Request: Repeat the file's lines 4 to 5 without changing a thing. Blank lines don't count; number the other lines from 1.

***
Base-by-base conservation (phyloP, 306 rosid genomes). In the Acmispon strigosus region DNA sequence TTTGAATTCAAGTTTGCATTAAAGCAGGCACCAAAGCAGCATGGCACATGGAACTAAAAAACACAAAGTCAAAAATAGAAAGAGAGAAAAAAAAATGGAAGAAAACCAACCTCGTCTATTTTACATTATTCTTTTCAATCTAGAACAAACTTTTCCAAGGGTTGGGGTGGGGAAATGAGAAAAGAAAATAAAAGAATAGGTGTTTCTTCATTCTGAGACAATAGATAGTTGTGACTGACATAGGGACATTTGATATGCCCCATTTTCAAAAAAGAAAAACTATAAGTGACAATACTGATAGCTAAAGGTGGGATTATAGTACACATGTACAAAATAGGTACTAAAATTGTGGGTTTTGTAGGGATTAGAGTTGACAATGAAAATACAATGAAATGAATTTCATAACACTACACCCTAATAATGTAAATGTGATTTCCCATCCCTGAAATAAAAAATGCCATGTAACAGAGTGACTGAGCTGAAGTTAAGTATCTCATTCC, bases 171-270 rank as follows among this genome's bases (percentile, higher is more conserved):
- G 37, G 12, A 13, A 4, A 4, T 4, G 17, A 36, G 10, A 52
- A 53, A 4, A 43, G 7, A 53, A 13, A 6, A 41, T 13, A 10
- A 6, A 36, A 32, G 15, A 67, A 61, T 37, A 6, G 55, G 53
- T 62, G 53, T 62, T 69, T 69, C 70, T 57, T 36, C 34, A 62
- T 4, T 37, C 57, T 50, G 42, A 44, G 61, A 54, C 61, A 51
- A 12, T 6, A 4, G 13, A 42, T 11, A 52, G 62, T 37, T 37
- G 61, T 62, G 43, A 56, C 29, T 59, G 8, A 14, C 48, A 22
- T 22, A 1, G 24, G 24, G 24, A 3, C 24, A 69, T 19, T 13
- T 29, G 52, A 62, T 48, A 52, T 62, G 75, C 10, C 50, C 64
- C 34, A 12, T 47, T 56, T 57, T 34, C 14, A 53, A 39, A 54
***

- A 6, A 36, A 32, G 15, A 67, A 61, T 37, A 6, G 55, G 53
- T 62, G 53, T 62, T 69, T 69, C 70, T 57, T 36, C 34, A 62